Posts Tagged ‘Series: Receiving Others as Gifts’

Receiving Others as Gifts: Remembering Their Giftliness (Not Taking People for Granted)



This is the third in my series about “Receiving Others as Gifts.” <– Click the series title to see all posts in the series.

When I first wrote here about the topic of receiving others as gifts I mentioned the potential of the gift analogy breaking down into thinking of others as objects. When we push the gift analogy too far and reduce people to “things” we run the risk of taking other people for granted.

I felt this difficulty with the gift analogy as I wrote the previous two entries as I wrote about the value of others. I never want it to sound like I’m urging us to commodify other people in our lives. People are not objects and we should never treat them as “things” to which we are entitled.

I’d like to take some space here to address pitfalls to avoid in how we think of the “giftliness” of others as it relates to receiving their service and companionship.

Are You Being Served?
In my first post of this series I made the case that we often have trouble receiving service from others—and I stand by that analysis—but there is also another tendency that can threaten our relationships with others. Namely, we run the risk of allowing others to do all the heavy lifting for us.

I won’t speak for anyone else, but I know that for me there is a real danger to sit back and rather enjoy being served—selfishly allowing others to do for me what I could easily do for myself. And I can justify it, you know, just to give the other person the joy of serving!

But when we turn the idea of receiving service into asking or allowing someone else do our every bidding, then we have crossed the line. At that point we are no longer honoring the gift that they are to us, we are using them in the worst sense of the term.

Look Who’s Talking
In last week’s post about companionship I talked about how others can help us through difficult times and how they can encourage our best. The nagging thought came to me that this ran the risk of thinking of relationships in terms of just what we can get out of it.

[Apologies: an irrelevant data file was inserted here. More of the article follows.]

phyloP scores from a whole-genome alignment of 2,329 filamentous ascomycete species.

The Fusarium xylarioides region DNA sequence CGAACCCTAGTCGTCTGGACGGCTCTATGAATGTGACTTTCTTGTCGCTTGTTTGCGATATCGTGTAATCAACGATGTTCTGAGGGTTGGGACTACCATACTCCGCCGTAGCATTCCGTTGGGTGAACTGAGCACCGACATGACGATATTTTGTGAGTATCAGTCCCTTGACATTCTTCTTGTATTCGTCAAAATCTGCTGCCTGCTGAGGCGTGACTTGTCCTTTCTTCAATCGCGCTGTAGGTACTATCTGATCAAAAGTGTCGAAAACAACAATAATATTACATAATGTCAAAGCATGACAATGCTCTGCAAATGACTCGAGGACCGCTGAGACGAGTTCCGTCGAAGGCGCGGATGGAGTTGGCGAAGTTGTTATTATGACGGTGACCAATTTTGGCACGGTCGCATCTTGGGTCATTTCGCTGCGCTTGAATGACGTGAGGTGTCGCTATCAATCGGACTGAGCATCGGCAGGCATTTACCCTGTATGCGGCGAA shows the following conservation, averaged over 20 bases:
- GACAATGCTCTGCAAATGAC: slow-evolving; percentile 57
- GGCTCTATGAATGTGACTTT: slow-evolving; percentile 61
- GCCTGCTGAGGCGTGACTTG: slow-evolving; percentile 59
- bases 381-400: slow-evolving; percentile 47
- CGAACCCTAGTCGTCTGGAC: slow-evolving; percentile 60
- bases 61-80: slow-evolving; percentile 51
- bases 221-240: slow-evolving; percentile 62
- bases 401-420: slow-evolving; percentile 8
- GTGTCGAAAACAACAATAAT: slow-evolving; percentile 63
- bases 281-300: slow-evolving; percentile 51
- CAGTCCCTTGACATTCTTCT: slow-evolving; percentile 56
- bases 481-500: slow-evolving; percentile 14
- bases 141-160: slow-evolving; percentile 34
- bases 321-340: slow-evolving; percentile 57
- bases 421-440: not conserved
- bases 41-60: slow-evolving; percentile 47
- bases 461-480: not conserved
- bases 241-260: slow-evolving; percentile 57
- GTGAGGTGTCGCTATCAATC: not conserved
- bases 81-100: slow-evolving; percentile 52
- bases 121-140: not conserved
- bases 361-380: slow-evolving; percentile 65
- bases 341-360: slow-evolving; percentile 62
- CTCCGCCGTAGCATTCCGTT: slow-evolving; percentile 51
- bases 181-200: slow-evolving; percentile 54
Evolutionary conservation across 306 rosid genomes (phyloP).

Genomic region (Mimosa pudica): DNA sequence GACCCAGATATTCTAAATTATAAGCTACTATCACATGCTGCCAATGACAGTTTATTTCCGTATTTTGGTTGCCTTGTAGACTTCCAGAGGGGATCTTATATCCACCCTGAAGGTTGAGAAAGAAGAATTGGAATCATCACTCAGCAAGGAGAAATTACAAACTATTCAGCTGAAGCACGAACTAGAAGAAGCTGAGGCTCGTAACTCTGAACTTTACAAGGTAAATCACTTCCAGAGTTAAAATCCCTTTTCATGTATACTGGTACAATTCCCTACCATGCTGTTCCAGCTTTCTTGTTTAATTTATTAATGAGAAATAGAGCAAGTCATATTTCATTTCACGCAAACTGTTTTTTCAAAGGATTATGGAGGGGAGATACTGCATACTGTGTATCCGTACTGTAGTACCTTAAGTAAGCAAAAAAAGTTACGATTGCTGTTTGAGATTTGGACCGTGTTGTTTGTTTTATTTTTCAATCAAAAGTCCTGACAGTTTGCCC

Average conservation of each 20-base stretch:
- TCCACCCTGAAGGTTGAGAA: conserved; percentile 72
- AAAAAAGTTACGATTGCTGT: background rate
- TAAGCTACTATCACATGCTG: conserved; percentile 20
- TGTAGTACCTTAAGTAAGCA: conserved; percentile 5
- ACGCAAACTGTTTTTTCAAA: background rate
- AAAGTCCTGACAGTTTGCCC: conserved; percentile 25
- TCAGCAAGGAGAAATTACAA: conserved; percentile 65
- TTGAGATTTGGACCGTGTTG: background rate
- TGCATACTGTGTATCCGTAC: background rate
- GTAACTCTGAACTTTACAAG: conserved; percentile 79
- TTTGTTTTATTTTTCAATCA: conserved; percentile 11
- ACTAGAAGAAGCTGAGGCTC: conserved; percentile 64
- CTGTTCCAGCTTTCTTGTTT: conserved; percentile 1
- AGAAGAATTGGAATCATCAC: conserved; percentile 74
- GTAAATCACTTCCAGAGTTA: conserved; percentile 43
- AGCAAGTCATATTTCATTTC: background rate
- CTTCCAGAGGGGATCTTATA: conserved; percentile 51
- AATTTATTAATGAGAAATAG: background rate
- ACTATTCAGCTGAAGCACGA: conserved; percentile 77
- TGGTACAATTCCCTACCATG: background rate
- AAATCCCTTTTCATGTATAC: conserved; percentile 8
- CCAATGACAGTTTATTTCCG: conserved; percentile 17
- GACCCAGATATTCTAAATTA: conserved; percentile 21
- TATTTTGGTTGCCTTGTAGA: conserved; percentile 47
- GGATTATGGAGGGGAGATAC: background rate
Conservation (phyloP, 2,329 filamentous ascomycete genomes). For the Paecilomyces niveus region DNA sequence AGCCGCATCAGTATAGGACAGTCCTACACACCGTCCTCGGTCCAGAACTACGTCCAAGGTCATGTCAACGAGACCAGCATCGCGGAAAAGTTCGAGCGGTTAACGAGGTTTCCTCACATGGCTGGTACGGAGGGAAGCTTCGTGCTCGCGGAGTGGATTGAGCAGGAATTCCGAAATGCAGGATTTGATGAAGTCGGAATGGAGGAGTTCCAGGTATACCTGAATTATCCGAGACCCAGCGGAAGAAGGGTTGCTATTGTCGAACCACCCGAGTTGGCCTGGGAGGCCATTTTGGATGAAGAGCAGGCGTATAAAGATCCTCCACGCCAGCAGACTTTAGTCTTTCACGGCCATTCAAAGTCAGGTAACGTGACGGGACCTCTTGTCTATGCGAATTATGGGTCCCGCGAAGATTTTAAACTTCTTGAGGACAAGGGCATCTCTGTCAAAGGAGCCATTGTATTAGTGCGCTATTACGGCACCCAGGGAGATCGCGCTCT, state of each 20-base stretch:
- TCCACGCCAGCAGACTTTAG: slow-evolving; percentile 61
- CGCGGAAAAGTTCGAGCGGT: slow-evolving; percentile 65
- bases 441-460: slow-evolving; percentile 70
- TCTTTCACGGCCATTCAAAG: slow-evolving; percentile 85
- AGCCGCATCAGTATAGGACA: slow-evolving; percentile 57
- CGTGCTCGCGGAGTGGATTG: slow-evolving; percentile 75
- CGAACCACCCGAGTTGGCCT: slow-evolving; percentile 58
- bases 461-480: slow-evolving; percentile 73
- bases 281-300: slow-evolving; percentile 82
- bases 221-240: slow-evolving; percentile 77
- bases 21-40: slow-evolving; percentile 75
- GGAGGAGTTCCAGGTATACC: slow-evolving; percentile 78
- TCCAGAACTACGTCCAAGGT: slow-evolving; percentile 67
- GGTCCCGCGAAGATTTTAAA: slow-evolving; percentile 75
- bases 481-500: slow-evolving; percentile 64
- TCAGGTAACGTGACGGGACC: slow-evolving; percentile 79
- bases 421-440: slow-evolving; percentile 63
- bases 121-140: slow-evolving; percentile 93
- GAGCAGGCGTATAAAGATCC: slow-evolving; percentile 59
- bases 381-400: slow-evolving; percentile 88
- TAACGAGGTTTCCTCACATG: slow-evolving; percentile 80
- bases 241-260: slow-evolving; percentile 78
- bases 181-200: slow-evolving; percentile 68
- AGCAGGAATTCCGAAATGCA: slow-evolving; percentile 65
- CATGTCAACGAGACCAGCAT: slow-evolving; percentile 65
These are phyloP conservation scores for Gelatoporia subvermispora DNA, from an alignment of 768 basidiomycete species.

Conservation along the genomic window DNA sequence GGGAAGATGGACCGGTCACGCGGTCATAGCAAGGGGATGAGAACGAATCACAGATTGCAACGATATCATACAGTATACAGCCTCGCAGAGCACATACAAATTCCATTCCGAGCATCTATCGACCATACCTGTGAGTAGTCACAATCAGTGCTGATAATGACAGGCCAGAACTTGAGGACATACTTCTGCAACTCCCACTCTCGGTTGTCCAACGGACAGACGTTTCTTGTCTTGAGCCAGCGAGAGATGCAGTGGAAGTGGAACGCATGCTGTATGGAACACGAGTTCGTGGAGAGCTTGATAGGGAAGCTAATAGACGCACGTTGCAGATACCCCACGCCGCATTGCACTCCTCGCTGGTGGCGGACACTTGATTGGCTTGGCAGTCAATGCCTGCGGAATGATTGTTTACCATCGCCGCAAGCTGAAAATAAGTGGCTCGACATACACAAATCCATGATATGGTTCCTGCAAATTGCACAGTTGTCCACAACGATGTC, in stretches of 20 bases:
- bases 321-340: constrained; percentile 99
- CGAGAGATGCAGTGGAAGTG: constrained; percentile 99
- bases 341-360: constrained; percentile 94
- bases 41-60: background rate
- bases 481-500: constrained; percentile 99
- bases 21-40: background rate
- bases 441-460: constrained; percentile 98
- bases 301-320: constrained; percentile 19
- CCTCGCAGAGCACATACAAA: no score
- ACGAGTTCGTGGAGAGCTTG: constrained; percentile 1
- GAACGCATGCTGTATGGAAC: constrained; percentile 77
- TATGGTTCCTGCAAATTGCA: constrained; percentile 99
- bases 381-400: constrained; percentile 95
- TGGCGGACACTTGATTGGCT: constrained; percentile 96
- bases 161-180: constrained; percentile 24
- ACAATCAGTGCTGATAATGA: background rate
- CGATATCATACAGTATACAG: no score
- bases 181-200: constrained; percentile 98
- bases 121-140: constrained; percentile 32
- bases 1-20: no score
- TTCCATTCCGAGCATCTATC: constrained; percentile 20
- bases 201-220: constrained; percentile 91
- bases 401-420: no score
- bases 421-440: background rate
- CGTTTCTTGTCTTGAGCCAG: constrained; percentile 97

Again, not speaking for anyone else, but for me personally, I know that I like to talk, I like to be heard. If someone I truly trust is especially willing to listen I am especially willing to pour my heart out. Later, when I recognize it, I feel embarrassed if I didn’t inquire much about the other person or if I talked considerably more than I listened.

We hurt relationships when we only think of our companions in terms of what their support means for us. We miss the sheer giftliness of other people when we use up all our time with them for our own needs.

All Good Gifts
When gifts are so plentiful as are our fellow servants and companions along life’s way, it can take special mindfulness to continue to hold others in high regard. If we’re not careful, we too easily go the way of the child in anticipation of a birthday who forgets manners in anticipation of the presents he expects.

And so, for all I have said so far and will continue to say about the gift that others are, as with all good gifts we do well not to take them for granted.

Read all the posts in the Receiving Others as Gifts series:

Receiving Others as Gifts: Companionship Over the Long Haul


This is the second post in my series on “Receiving Others as Gifts.” Last week I dealt with the give and take of receiving service from one another–and in particular the service of accepting service. This week I’m turning to a more subtle way in which we are gifts to one another and that is through the simple act of companionship. To read all of my posts related to this subject, please click to browse the entries under the tag, Others as Gifts.

Companionship is a hard thing to quantify and all too easy to underestimate. With service we may tend toward grandiosity and may need to learn to accept a little help from others (for more on this, see the previous post, Receiving Others as Gifts: Mutuality in Giving & Receiving). But companionship is so subtle that we don’t always recognize the value of it.

As with service, companionship goes both ways. Just as the previous post dealt with the mutuality of service, that same mutuality applies in the subject of companionship. We both give and receive the companionship of one another.